Happy New Year to you all!
I hope that 2017 has started well and that you have lots of lovely crime fiction lined up as we move into a new reading year.
One of the truly splendid things about a crime blogger’s life is being sent lots of fantastic books. The picture below shows my postbag for the last month, which contains some mouth-watering delights.
As these crime novels come from a variety of publishers, it’s interesting to see how the contents of individual parcels combine. Quite a number in this consignment are entries for the 2017 Petrona Award, which I help to judge along with Barry Forshaw, Sarah Ward and Karen Meek. This explains the high ratio of Scandi crime, including novels by Norwegian crime writing stars Anne Holt (special guest at last year’s CrimeFest) and Karin Fossum. The latter’s ‘Inspector Sejer’ novel The Drowned Boy (Harvill Secker, tr. Kari Dickson) was shortlisted for the 2016 Petrona Award.
Another Petrona entry that’s particularly caught my eye is Finnish author Kjell Westö’s The Wednesday Club (MacLehose, tr. Neil Smith). This novel originally appeared in Swedish (one of Finland’s official languages), is set in Helsinki in 1938, and explores the legacy of the Finnish Civil War. Two of the other novels are set around that time as well (both from Harvill Secker): Danish author Simon Pasternak’s Death Zones (tr. Martin Aitkin / Belorussia in 1943) and Arnaldur Indriðason’s The Shadow District (tr. Victoria Cribb / wartime Reykjavík). The latter is a proof copy and a very exciting bit of post, as it marks the beginning of a new series from this outstanding author (pub. April 2017).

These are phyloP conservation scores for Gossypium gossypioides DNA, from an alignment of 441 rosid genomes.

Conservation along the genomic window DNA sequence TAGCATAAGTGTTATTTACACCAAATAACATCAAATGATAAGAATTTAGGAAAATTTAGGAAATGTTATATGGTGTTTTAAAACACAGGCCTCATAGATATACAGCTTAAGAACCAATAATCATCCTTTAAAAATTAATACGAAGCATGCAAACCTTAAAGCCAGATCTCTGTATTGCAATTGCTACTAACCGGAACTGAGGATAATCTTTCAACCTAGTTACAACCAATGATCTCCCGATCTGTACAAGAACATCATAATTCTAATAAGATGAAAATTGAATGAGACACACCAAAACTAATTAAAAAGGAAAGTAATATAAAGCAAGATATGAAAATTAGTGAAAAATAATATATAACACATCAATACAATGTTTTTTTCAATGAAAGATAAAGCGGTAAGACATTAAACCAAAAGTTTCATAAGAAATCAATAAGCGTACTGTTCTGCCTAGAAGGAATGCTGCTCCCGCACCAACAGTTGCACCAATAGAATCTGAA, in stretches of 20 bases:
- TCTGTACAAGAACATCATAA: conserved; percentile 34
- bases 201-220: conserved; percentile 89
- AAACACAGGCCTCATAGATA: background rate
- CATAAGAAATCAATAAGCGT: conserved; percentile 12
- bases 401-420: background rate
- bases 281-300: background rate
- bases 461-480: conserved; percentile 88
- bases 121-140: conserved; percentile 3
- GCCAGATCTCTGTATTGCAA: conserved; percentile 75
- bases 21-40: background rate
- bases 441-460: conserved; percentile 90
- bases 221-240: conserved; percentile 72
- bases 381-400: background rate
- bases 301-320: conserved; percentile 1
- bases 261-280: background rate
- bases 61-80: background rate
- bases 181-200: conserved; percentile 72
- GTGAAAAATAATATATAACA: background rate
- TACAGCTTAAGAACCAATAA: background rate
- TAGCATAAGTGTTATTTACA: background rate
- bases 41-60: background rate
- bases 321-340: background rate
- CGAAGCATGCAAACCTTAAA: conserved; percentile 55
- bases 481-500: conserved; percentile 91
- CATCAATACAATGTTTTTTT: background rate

Ragnar Jónasson’s Rupture (Orenda, tr. Quentin Bates), the latest in the ‘Dark Iceland’ series, is also one I’m very much looking forward to reading: it features a cold case from 1955, which sounds right up my street. Other delights include the latest Eva Dolan and Fred Vargas novels (Harvill Secker), Watch Her Disappear and A Climate of Fear (tr. Siân Reynolds). Both Dolan and Vargas are excellent writers, albeit with extremely different styles and authorial concerns.
Lastly, there’s been quite a lot of talk about Erik Axl Sund’s The Crow Girl (Harvill Secker, tr. Neil Smith). It features a highly unusual female protagonist and is definitely not going to be a boring read…
So, that lot’s going to keep me busy for a while.
Which crime novels are you particularly looking forward to reading in January?